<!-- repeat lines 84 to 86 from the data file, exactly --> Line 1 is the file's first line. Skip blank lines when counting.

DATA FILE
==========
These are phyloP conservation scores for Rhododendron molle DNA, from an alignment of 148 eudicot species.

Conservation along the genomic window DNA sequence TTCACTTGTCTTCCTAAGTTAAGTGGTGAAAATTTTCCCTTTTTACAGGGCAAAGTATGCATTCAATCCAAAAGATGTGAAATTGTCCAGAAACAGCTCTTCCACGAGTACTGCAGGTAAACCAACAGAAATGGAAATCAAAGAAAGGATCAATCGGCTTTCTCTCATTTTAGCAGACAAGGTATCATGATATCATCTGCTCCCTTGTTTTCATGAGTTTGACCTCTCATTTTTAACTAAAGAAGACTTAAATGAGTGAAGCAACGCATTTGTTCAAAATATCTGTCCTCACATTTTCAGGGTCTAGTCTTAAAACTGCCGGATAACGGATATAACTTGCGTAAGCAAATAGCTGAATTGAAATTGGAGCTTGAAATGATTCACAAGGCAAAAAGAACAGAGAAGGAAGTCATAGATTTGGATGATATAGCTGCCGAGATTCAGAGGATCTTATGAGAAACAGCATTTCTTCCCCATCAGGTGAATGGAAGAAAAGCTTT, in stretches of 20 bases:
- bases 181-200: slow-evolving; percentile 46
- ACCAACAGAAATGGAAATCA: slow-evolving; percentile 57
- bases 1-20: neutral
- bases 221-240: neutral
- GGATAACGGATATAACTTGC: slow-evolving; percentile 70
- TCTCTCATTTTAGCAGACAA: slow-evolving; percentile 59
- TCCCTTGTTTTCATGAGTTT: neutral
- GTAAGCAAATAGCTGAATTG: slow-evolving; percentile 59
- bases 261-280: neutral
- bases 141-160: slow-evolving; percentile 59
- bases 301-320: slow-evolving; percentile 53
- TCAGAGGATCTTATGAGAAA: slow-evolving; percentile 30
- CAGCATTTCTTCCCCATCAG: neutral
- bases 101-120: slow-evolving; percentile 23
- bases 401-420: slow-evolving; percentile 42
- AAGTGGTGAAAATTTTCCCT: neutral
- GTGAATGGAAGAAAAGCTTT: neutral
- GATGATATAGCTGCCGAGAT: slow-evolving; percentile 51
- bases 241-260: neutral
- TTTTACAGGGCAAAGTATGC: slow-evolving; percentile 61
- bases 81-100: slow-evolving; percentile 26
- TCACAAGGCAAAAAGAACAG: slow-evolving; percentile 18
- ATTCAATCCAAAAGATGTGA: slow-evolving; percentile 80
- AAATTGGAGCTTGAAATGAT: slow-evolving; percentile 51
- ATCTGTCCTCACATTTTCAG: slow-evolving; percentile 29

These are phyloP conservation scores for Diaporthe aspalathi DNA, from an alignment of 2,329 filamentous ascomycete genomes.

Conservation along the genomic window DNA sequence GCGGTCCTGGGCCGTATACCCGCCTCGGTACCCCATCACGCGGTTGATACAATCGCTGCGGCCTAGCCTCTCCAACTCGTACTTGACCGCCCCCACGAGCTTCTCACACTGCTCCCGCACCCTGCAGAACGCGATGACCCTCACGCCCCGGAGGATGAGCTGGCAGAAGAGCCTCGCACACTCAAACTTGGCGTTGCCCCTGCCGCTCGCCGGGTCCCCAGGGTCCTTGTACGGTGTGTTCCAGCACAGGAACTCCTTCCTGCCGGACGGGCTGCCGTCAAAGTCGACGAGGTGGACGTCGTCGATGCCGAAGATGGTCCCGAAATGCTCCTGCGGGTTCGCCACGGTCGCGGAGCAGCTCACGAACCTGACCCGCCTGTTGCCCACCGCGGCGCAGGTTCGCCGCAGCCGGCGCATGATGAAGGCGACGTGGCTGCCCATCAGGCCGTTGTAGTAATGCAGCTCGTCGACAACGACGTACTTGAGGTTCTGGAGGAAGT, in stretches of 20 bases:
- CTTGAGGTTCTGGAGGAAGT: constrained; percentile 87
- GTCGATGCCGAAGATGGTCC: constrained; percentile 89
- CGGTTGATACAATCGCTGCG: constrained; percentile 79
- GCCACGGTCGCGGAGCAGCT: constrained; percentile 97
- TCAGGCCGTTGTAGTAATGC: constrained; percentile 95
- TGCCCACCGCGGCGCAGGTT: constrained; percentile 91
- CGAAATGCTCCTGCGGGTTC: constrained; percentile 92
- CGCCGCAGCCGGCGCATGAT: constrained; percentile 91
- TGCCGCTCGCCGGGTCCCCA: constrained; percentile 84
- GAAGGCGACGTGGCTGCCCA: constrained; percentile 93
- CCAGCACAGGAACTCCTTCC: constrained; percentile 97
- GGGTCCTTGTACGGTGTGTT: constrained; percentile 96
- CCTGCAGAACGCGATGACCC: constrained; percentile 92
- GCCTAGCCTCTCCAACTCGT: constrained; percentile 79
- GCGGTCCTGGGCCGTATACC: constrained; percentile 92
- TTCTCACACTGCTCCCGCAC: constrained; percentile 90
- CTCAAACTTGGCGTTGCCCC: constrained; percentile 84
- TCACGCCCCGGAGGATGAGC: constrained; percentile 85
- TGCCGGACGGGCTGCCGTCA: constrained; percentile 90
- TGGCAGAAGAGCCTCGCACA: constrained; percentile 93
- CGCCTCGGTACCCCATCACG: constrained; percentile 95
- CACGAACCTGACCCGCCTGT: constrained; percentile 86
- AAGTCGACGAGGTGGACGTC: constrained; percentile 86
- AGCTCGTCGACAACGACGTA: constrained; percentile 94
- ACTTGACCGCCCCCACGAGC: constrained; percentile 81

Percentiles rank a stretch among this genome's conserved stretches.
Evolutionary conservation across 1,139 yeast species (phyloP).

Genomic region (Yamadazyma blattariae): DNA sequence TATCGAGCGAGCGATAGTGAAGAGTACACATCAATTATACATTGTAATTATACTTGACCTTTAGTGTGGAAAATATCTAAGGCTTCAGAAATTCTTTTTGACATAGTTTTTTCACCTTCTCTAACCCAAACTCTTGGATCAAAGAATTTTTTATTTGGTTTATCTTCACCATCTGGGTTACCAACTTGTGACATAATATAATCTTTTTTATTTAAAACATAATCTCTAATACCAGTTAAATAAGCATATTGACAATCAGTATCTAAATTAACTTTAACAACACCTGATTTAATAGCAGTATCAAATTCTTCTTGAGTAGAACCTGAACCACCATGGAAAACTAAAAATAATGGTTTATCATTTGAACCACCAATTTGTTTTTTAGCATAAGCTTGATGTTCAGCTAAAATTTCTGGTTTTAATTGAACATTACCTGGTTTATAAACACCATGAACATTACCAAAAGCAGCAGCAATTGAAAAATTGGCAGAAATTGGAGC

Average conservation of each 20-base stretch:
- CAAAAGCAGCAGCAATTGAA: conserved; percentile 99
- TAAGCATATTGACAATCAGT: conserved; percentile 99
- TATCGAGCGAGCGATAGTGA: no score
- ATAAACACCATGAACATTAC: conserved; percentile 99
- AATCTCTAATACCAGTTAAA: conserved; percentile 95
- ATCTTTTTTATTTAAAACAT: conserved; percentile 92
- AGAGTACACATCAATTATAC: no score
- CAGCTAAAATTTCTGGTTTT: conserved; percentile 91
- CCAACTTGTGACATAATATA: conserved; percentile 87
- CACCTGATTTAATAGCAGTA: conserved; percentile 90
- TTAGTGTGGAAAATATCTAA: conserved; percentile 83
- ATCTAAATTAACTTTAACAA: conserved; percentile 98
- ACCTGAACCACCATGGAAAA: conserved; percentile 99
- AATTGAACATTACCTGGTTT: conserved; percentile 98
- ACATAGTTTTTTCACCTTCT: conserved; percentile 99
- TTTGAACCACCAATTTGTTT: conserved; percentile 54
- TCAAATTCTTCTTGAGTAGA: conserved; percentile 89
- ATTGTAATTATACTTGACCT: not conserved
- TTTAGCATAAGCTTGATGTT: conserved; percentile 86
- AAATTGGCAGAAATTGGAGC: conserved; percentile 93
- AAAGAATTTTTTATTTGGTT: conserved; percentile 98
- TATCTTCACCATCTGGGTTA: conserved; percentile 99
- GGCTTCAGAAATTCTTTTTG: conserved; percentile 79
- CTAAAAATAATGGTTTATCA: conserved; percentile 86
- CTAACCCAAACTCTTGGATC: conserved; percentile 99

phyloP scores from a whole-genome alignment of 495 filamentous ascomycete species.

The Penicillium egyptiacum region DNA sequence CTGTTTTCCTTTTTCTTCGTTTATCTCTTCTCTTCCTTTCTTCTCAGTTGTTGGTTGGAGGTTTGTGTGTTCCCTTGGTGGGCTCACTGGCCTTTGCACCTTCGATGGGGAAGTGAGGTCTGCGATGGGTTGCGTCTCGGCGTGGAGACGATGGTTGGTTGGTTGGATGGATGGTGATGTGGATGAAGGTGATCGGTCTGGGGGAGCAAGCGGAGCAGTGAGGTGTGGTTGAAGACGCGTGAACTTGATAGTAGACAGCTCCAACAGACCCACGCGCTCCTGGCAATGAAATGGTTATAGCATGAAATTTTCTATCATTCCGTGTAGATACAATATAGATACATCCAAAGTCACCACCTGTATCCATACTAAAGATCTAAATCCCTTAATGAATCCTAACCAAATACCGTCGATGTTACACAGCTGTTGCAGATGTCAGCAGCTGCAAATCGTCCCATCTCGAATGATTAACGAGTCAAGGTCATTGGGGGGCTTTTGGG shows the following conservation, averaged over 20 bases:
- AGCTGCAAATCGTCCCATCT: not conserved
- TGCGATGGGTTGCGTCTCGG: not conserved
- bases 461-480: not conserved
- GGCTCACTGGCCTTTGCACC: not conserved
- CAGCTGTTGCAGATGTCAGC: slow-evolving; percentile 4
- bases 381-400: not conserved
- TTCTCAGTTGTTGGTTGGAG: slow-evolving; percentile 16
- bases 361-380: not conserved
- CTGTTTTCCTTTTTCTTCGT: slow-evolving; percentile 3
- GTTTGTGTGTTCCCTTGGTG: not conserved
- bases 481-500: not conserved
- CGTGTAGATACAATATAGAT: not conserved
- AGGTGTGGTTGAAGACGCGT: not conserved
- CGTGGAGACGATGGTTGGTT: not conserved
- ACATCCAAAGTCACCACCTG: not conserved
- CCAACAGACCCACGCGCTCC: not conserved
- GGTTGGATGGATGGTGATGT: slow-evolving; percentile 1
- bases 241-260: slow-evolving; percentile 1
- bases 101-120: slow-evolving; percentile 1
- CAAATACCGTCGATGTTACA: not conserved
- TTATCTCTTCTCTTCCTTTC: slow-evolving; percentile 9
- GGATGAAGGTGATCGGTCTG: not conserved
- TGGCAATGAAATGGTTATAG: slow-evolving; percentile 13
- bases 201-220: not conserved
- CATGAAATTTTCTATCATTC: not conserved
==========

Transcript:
phyloP scores from a whole-genome alignment of 495 filamentous ascomycete species.

The Penicillium egyptiacum region DNA sequence CTGTTTTCCTTTTTCTTCGTTTATCTCTTCTCTTCCTTTCTTCTCAGTTGTTGGTTGGAGGTTTGTGTGTTCCCTTGGTGGGCTCACTGGCCTTTGCACCTTCGATGGGGAAGTGAGGTCTGCGATGGGTTGCGTCTCGGCGTGGAGACGATGGTTGGTTGGTTGGATGGATGGTGATGTGGATGAAGGTGATCGGTCTGGGGGAGCAAGCGGAGCAGTGAGGTGTGGTTGAAGACGCGTGAACTTGATAGTAGACAGCTCCAACAGACCCACGCGCTCCTGGCAATGAAATGGTTATAGCATGAAATTTTCTATCATTCCGTGTAGATACAATATAGATACATCCAAAGTCACCACCTGTATCCATACTAAAGATCTAAATCCCTTAATGAATCCTAACCAAATACCGTCGATGTTACACAGCTGTTGCAGATGTCAGCAGCTGCAAATCGTCCCATCTCGAATGATTAACGAGTCAAGGTCATTGGGGGGCTTTTGGG shows the following conservation, averaged over 20 bases:
- AGCTGCAAATCGTCCCATCT: not conserved